• Optimization calculations for routes and maintenance intervals
  • Driver feedback

Connectivity provider evolution

In the early years of GPS solutions, data was not sent to a central location and there was hardware installed in the vehicle to capture the data locally. Only with the use of cellular networks for data transport to a remote location, telematics for real-time fleet management has been enabled. Today, cellular connectivity is one of the key availability and operational factors for a telematics solution.

In the early 2000s, traditional operators were deploying and monetizing 3G and 4G for consumer devices and smartphones, often not catering to telematics solutions that only needed limited data, coverage in rural areas, and operated across borders. In the 2010s, new virtual network operators began focusing on IoT. They bought large volumes of data from an operator and sold them with low-data IoT tailored price models, frequently allowing access to multiple networks in a roaming scenario.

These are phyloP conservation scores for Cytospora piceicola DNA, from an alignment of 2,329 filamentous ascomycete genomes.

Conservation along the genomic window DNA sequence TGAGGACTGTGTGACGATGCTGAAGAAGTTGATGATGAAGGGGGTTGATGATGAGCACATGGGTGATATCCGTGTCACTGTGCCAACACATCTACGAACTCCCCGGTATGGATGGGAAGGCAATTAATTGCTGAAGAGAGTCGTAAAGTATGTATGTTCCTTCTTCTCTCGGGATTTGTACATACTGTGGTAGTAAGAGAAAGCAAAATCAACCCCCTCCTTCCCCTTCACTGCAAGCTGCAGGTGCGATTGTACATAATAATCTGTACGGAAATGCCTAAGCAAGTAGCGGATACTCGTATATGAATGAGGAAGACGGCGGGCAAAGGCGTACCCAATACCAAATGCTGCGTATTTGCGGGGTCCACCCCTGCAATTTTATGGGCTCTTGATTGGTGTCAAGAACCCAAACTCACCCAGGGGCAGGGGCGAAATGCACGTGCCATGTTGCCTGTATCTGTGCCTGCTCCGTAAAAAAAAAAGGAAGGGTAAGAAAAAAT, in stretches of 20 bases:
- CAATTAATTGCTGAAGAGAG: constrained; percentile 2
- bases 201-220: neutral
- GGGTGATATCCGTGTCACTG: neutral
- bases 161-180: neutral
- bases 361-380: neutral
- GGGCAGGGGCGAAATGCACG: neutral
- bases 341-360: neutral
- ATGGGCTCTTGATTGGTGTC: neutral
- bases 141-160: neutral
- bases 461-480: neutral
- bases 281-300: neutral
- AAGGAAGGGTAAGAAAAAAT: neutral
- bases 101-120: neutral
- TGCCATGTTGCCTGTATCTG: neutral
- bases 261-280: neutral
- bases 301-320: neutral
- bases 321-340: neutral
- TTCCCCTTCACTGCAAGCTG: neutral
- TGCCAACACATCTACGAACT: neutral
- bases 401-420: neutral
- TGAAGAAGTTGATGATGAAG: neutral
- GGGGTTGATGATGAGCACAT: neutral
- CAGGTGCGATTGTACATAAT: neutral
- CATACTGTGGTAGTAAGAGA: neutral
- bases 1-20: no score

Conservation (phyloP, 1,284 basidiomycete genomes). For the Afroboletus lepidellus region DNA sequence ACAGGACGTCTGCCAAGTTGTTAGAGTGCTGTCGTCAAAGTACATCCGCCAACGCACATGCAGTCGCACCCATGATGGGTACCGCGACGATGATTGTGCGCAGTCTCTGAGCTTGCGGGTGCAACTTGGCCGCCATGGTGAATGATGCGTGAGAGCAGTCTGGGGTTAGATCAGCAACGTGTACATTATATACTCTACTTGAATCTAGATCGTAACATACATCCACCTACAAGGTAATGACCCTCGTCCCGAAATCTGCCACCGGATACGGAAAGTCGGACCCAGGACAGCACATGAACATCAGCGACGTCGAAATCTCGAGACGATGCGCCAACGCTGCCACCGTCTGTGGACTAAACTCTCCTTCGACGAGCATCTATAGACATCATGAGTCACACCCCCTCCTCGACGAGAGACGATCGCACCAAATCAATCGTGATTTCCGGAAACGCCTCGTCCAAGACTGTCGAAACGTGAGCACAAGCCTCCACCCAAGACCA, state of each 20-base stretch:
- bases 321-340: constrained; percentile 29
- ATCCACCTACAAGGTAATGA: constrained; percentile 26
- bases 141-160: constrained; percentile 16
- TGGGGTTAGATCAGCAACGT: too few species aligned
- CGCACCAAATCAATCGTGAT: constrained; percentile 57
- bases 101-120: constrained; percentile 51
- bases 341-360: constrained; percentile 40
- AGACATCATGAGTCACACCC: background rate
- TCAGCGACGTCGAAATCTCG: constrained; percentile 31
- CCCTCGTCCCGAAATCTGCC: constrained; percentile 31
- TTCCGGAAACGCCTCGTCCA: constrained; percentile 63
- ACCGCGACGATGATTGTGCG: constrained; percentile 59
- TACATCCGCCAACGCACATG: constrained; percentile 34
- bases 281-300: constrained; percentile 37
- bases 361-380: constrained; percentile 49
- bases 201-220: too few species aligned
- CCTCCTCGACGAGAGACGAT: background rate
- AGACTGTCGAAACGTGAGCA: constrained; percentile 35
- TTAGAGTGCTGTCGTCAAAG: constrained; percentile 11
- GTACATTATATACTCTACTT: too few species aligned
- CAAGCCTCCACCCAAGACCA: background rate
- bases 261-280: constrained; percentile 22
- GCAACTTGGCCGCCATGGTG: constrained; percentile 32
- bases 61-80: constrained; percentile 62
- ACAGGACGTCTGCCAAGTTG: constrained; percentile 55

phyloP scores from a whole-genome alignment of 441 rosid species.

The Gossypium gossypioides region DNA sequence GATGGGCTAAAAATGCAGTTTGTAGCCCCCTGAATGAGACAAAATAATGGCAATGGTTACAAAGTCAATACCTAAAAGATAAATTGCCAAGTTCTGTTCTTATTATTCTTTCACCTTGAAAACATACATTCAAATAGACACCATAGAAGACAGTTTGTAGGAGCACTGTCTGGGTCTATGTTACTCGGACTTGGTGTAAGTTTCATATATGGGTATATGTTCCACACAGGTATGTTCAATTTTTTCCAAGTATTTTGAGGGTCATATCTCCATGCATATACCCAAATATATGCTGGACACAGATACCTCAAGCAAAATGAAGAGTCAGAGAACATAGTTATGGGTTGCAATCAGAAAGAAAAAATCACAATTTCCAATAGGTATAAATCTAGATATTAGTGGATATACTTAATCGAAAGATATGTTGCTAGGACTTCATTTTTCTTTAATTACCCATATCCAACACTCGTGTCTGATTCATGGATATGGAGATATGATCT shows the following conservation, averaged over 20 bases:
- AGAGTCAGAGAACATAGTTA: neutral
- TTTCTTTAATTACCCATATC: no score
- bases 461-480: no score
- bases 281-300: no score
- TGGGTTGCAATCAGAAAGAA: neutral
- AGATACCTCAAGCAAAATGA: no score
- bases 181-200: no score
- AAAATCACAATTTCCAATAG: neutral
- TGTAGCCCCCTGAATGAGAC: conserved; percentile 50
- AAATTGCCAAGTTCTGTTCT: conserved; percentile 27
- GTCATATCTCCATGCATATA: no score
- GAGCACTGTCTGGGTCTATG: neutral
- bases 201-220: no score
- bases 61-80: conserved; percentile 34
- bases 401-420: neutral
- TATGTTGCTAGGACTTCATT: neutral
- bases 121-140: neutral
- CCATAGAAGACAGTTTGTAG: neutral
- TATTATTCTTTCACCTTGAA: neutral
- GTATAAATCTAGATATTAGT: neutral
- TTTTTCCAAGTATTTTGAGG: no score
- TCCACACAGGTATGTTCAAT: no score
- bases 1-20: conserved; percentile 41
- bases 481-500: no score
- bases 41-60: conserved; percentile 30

Only in the Mid 2010s, cellular providers with a communication platform for IoT arise that not only had the right commercial model for telematics – but also opened the telecommunication world for telematics providers. Those platforms provide an additional layer of transparency, control, and security – no matter where the device is located. With automatic operator switching, easy network troubleshooting in case of failures, global integrations into telematics platform, and automatic device provisioning via SMS, telematics solution providers can be more efficient in operations.


The telematics industry is changing – even after 25 years, there are new technologies that enable more use cases. At the same time, intense competition has led to price decrease, and solution providers need to find differentiation in the market and drive down operational costs. Handling thousands of devices demands platforms that are adaptable and easy to integrate, so business processes can be automated across the components.